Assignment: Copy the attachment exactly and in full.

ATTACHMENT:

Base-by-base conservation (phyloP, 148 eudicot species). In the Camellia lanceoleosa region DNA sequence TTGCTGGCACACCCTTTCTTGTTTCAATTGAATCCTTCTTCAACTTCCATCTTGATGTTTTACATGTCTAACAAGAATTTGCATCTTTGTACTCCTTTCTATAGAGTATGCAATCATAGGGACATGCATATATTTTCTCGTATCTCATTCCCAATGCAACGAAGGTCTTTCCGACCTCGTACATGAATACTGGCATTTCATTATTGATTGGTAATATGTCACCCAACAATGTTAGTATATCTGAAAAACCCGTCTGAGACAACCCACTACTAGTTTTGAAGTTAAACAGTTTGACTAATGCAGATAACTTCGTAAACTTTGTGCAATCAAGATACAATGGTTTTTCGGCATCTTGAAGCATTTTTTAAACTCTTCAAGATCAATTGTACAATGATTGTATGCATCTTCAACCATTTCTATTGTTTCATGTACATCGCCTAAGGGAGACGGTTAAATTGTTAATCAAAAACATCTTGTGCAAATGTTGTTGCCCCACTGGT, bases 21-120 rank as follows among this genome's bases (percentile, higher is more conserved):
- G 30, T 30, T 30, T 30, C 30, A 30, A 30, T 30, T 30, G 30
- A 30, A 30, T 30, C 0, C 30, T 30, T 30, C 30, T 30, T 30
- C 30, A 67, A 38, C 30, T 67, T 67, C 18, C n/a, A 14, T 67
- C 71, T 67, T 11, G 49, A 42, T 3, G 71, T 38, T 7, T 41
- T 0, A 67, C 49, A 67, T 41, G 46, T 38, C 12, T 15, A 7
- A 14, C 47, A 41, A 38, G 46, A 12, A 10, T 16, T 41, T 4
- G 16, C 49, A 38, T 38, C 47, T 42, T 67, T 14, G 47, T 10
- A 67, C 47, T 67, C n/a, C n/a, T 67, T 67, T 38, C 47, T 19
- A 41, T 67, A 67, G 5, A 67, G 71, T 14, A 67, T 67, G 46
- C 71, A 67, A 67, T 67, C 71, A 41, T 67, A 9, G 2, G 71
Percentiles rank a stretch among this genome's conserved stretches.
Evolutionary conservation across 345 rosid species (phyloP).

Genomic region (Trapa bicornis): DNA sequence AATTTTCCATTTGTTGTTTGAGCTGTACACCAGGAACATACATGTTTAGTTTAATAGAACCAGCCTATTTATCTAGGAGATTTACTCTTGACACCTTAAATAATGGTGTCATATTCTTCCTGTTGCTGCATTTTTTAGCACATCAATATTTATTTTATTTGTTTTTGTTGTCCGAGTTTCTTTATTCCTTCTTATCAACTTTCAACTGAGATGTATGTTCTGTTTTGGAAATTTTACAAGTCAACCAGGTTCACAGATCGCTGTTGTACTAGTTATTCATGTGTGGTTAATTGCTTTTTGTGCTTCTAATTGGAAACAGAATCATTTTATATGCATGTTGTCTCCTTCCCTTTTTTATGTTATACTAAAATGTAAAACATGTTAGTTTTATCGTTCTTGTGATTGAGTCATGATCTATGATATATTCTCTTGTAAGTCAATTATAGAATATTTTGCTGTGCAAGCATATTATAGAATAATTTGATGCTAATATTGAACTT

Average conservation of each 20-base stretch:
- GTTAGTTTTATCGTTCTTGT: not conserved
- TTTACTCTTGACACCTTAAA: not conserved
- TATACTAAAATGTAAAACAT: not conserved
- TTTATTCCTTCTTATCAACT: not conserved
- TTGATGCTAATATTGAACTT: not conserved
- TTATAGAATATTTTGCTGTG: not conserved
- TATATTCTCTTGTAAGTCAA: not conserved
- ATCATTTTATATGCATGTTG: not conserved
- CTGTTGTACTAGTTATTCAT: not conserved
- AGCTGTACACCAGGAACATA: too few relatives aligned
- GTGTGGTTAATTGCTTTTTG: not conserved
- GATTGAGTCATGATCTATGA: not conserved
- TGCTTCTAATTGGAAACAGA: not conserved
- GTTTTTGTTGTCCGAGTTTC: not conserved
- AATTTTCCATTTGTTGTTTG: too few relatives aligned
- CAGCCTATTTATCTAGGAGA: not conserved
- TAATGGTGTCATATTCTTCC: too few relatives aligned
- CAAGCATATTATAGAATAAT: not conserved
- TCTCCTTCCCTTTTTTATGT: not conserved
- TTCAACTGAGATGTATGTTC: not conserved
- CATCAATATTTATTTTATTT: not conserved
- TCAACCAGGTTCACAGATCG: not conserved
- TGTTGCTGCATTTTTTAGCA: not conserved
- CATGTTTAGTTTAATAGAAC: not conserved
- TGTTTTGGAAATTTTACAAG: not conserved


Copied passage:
Base-by-base conservation (phyloP, 148 eudicot species). In the Camellia lanceoleosa region DNA sequence TTGCTGGCACACCCTTTCTTGTTTCAATTGAATCCTTCTTCAACTTCCATCTTGATGTTTTACATGTCTAACAAGAATTTGCATCTTTGTACTCCTTTCTATAGAGTATGCAATCATAGGGACATGCATATATTTTCTCGTATCTCATTCCCAATGCAACGAAGGTCTTTCCGACCTCGTACATGAATACTGGCATTTCATTATTGATTGGTAATATGTCACCCAACAATGTTAGTATATCTGAAAAACCCGTCTGAGACAACCCACTACTAGTTTTGAAGTTAAACAGTTTGACTAATGCAGATAACTTCGTAAACTTTGTGCAATCAAGATACAATGGTTTTTCGGCATCTTGAAGCATTTTTTAAACTCTTCAAGATCAATTGTACAATGATTGTATGCATCTTCAACCATTTCTATTGTTTCATGTACATCGCCTAAGGGAGACGGTTAAATTGTTAATCAAAAACATCTTGTGCAAATGTTGTTGCCCCACTGGT, bases 21-120 rank as follows among this genome's bases (percentile, higher is more conserved):
- G 30, T 30, T 30, T 30, C 30, A 30, A 30, T 30, T 30, G 30
- A 30, A 30, T 30, C 0, C 30, T 30, T 30, C 30, T 30, T 30
- C 30, A 67, A 38, C 30, T 67, T 67, C 18, C n/a, A 14, T 67
- C 71, T 67, T 11, G 49, A 42, T 3, G 71, T 38, T 7, T 41
- T 0, A 67, C 49, A 67, T 41, G 46, T 38, C 12, T 15, A 7
- A 14, C 47, A 41, A 38, G 46, A 12, A 10, T 16, T 41, T 4
- G 16, C 49, A 38, T 38, C 47, T 42, T 67, T 14, G 47, T 10
- A 67, C 47, T 67, C n/a, C n/a, T 67, T 67, T 38, C 47, T 19
- A 41, T 67, A 67, G 5, A 67, G 71, T 14, A 67, T 67, G 46
- C 71, A 67, A 67, T 67, C 71, A 41, T 67, A 9, G 2, G 71
Percentiles rank a stretch among this genome's conserved stretches.
Evolutionary conservation across 345 rosid species (phyloP).

Genomic region (Trapa bicornis): DNA sequence AATTTTCCATTTGTTGTTTGAGCTGTACACCAGGAACATACATGTTTAGTTTAATAGAACCAGCCTATTTATCTAGGAGATTTACTCTTGACACCTTAAATAATGGTGTCATATTCTTCCTGTTGCTGCATTTTTTAGCACATCAATATTTATTTTATTTGTTTTTGTTGTCCGAGTTTCTTTATTCCTTCTTATCAACTTTCAACTGAGATGTATGTTCTGTTTTGGAAATTTTACAAGTCAACCAGGTTCACAGATCGCTGTTGTACTAGTTATTCATGTGTGGTTAATTGCTTTTTGTGCTTCTAATTGGAAACAGAATCATTTTATATGCATGTTGTCTCCTTCCCTTTTTTATGTTATACTAAAATGTAAAACATGTTAGTTTTATCGTTCTTGTGATTGAGTCATGATCTATGATATATTCTCTTGTAAGTCAATTATAGAATATTTTGCTGTGCAAGCATATTATAGAATAATTTGATGCTAATATTGAACTT

Average conservation of each 20-base stretch:
- GTTAGTTTTATCGTTCTTGT: not conserved
- TTTACTCTTGACACCTTAAA: not conserved
- TATACTAAAATGTAAAACAT: not conserved
- TTTATTCCTTCTTATCAACT: not conserved
- TTGATGCTAATATTGAACTT: not conserved
- TTATAGAATATTTTGCTGTG: not conserved
- TATATTCTCTTGTAAGTCAA: not conserved
- ATCATTTTATATGCATGTTG: not conserved
- CTGTTGTACTAGTTATTCAT: not conserved
- AGCTGTACACCAGGAACATA: too few relatives aligned
- GTGTGGTTAATTGCTTTTTG: not conserved
- GATTGAGTCATGATCTATGA: not conserved
- TGCTTCTAATTGGAAACAGA: not conserved
- GTTTTTGTTGTCCGAGTTTC: not conserved
- AATTTTCCATTTGTTGTTTG: too few relatives aligned
- CAGCCTATTTATCTAGGAGA: not conserved
- TAATGGTGTCATATTCTTCC: too few relatives aligned
- CAAGCATATTATAGAATAAT: not conserved
- TCTCCTTCCCTTTTTTATGT: not conserved
- TTCAACTGAGATGTATGTTC: not conserved
- CATCAATATTTATTTTATTT: not conserved
- TCAACCAGGTTCACAGATCG: not conserved
- TGTTGCTGCATTTTTTAGCA: not conserved
- CATGTTTAGTTTAATAGAAC: not conserved
- TGTTTTGGAAATTTTACAAG: not conserved